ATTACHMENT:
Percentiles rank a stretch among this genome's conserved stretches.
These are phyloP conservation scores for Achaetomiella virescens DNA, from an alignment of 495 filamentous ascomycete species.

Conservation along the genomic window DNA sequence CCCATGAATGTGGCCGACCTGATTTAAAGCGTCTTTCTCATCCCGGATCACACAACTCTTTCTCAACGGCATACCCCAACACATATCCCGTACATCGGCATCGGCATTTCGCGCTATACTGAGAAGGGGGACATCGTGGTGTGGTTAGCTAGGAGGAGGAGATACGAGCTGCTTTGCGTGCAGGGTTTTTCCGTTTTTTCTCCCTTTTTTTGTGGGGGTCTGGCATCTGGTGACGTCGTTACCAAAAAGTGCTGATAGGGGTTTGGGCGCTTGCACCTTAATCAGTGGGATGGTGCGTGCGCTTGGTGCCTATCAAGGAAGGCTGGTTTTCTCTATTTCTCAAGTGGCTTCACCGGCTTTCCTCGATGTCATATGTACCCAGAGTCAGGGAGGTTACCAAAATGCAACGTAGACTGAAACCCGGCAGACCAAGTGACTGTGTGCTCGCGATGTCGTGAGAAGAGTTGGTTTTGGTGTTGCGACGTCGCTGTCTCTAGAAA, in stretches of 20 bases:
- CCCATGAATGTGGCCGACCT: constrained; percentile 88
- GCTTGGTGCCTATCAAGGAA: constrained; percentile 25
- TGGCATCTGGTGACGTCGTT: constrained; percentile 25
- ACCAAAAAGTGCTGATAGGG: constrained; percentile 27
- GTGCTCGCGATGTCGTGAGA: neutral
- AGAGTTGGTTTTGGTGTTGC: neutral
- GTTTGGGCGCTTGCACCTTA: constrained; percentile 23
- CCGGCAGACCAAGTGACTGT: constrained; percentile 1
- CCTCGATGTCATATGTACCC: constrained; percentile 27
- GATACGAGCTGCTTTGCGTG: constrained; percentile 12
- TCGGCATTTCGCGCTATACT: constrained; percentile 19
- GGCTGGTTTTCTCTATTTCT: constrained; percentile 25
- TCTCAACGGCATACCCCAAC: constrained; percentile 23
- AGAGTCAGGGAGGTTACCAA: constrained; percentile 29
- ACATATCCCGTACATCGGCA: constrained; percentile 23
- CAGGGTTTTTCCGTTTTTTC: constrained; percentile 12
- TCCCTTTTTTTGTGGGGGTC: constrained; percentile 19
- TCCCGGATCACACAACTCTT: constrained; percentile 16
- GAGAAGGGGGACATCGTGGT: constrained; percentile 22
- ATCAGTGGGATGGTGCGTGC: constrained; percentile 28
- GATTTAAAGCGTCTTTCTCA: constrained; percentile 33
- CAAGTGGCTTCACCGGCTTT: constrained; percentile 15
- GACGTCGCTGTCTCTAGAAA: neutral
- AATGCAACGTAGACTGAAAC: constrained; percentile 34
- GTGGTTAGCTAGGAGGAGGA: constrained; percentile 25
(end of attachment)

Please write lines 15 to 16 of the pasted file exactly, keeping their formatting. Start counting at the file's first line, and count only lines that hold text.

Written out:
- GGCTGGTTTTCTCTATTTCT: constrained; percentile 25
- TCTCAACGGCATACCCCAAC: constrained; percentile 23